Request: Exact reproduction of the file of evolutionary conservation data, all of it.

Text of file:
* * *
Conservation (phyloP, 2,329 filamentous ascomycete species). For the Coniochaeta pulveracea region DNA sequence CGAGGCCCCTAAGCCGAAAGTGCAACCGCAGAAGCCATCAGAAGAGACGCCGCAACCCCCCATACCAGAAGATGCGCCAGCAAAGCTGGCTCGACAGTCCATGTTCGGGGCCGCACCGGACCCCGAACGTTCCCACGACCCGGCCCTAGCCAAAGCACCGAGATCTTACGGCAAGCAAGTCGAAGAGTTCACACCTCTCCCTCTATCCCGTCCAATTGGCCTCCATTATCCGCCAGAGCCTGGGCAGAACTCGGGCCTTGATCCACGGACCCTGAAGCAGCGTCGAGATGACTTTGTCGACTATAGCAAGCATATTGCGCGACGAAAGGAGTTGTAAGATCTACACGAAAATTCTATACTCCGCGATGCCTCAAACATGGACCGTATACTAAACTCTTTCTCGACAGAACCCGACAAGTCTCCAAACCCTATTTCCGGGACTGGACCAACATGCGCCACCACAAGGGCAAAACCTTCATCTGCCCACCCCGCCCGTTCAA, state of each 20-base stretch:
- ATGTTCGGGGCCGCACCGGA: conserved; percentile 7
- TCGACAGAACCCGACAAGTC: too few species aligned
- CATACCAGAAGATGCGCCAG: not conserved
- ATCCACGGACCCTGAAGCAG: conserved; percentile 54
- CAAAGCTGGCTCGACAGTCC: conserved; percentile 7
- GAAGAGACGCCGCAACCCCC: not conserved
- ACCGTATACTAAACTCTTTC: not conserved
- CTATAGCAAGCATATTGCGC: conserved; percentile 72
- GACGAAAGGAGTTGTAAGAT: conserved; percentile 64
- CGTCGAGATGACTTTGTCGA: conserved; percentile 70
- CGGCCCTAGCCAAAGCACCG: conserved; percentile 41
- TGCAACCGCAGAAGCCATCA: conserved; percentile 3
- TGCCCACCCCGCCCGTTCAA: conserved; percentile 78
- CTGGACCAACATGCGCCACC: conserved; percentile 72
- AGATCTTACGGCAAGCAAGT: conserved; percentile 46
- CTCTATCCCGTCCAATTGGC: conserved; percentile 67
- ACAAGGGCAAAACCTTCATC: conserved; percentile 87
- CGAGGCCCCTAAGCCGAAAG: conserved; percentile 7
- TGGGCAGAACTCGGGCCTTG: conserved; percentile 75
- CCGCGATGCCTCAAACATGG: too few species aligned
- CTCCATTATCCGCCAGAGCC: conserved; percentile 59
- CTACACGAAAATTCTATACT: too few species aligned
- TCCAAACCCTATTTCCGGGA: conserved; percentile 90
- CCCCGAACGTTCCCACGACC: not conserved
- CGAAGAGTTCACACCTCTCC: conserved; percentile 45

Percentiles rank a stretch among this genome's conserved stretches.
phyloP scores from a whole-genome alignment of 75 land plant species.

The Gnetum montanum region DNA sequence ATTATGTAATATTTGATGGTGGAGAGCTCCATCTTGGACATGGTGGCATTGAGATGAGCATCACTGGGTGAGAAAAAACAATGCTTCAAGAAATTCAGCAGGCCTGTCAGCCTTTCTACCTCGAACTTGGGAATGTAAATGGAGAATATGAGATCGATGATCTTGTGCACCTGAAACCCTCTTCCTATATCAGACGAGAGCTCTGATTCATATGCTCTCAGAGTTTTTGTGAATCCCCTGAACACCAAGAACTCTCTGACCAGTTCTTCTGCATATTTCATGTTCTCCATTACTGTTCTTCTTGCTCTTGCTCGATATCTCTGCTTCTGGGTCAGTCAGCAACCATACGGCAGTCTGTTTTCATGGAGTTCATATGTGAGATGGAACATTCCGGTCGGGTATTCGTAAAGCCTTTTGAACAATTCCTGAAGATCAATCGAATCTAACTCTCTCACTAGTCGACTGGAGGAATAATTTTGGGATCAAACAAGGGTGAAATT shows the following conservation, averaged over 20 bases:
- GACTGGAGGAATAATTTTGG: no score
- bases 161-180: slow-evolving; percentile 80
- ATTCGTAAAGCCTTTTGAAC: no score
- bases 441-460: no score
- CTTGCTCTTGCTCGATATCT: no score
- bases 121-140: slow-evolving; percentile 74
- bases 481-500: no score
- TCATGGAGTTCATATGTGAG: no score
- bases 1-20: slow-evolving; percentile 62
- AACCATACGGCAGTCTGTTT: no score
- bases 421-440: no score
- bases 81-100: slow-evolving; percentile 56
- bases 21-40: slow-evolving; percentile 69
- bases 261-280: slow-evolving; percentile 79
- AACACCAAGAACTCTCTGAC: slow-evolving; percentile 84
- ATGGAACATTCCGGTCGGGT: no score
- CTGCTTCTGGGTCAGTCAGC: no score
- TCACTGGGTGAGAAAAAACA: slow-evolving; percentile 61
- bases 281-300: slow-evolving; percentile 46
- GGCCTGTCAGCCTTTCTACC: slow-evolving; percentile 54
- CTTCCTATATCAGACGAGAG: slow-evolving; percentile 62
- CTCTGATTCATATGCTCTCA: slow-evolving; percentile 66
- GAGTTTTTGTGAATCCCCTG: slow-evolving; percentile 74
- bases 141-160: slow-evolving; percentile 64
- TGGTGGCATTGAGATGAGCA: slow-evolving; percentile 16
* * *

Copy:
Conservation (phyloP, 2,329 filamentous ascomycete species). For the Coniochaeta pulveracea region DNA sequence CGAGGCCCCTAAGCCGAAAGTGCAACCGCAGAAGCCATCAGAAGAGACGCCGCAACCCCCCATACCAGAAGATGCGCCAGCAAAGCTGGCTCGACAGTCCATGTTCGGGGCCGCACCGGACCCCGAACGTTCCCACGACCCGGCCCTAGCCAAAGCACCGAGATCTTACGGCAAGCAAGTCGAAGAGTTCACACCTCTCCCTCTATCCCGTCCAATTGGCCTCCATTATCCGCCAGAGCCTGGGCAGAACTCGGGCCTTGATCCACGGACCCTGAAGCAGCGTCGAGATGACTTTGTCGACTATAGCAAGCATATTGCGCGACGAAAGGAGTTGTAAGATCTACACGAAAATTCTATACTCCGCGATGCCTCAAACATGGACCGTATACTAAACTCTTTCTCGACAGAACCCGACAAGTCTCCAAACCCTATTTCCGGGACTGGACCAACATGCGCCACCACAAGGGCAAAACCTTCATCTGCCCACCCCGCCCGTTCAA, state of each 20-base stretch:
- ATGTTCGGGGCCGCACCGGA: conserved; percentile 7
- TCGACAGAACCCGACAAGTC: too few species aligned
- CATACCAGAAGATGCGCCAG: not conserved
- ATCCACGGACCCTGAAGCAG: conserved; percentile 54
- CAAAGCTGGCTCGACAGTCC: conserved; percentile 7
- GAAGAGACGCCGCAACCCCC: not conserved
- ACCGTATACTAAACTCTTTC: not conserved
- CTATAGCAAGCATATTGCGC: conserved; percentile 72
- GACGAAAGGAGTTGTAAGAT: conserved; percentile 64
- CGTCGAGATGACTTTGTCGA: conserved; percentile 70
- CGGCCCTAGCCAAAGCACCG: conserved; percentile 41
- TGCAACCGCAGAAGCCATCA: conserved; percentile 3
- TGCCCACCCCGCCCGTTCAA: conserved; percentile 78
- CTGGACCAACATGCGCCACC: conserved; percentile 72
- AGATCTTACGGCAAGCAAGT: conserved; percentile 46
- CTCTATCCCGTCCAATTGGC: conserved; percentile 67
- ACAAGGGCAAAACCTTCATC: conserved; percentile 87
- CGAGGCCCCTAAGCCGAAAG: conserved; percentile 7
- TGGGCAGAACTCGGGCCTTG: conserved; percentile 75
- CCGCGATGCCTCAAACATGG: too few species aligned
- CTCCATTATCCGCCAGAGCC: conserved; percentile 59
- CTACACGAAAATTCTATACT: too few species aligned
- TCCAAACCCTATTTCCGGGA: conserved; percentile 90
- CCCCGAACGTTCCCACGACC: not conserved
- CGAAGAGTTCACACCTCTCC: conserved; percentile 45

Percentiles rank a stretch among this genome's conserved stretches.
phyloP scores from a whole-genome alignment of 75 land plant species.

The Gnetum montanum region DNA sequence ATTATGTAATATTTGATGGTGGAGAGCTCCATCTTGGACATGGTGGCATTGAGATGAGCATCACTGGGTGAGAAAAAACAATGCTTCAAGAAATTCAGCAGGCCTGTCAGCCTTTCTACCTCGAACTTGGGAATGTAAATGGAGAATATGAGATCGATGATCTTGTGCACCTGAAACCCTCTTCCTATATCAGACGAGAGCTCTGATTCATATGCTCTCAGAGTTTTTGTGAATCCCCTGAACACCAAGAACTCTCTGACCAGTTCTTCTGCATATTTCATGTTCTCCATTACTGTTCTTCTTGCTCTTGCTCGATATCTCTGCTTCTGGGTCAGTCAGCAACCATACGGCAGTCTGTTTTCATGGAGTTCATATGTGAGATGGAACATTCCGGTCGGGTATTCGTAAAGCCTTTTGAACAATTCCTGAAGATCAATCGAATCTAACTCTCTCACTAGTCGACTGGAGGAATAATTTTGGGATCAAACAAGGGTGAAATT shows the following conservation, averaged over 20 bases:
- GACTGGAGGAATAATTTTGG: no score
- bases 161-180: slow-evolving; percentile 80
- ATTCGTAAAGCCTTTTGAAC: no score
- bases 441-460: no score
- CTTGCTCTTGCTCGATATCT: no score
- bases 121-140: slow-evolving; percentile 74
- bases 481-500: no score
- TCATGGAGTTCATATGTGAG: no score
- bases 1-20: slow-evolving; percentile 62
- AACCATACGGCAGTCTGTTT: no score
- bases 421-440: no score
- bases 81-100: slow-evolving; percentile 56
- bases 21-40: slow-evolving; percentile 69
- bases 261-280: slow-evolving; percentile 79
- AACACCAAGAACTCTCTGAC: slow-evolving; percentile 84
- ATGGAACATTCCGGTCGGGT: no score
- CTGCTTCTGGGTCAGTCAGC: no score
- TCACTGGGTGAGAAAAAACA: slow-evolving; percentile 61
- bases 281-300: slow-evolving; percentile 46
- GGCCTGTCAGCCTTTCTACC: slow-evolving; percentile 54
- CTTCCTATATCAGACGAGAG: slow-evolving; percentile 62
- CTCTGATTCATATGCTCTCA: slow-evolving; percentile 66
- GAGTTTTTGTGAATCCCCTG: slow-evolving; percentile 74
- bases 141-160: slow-evolving; percentile 64
- TGGTGGCATTGAGATGAGCA: slow-evolving; percentile 16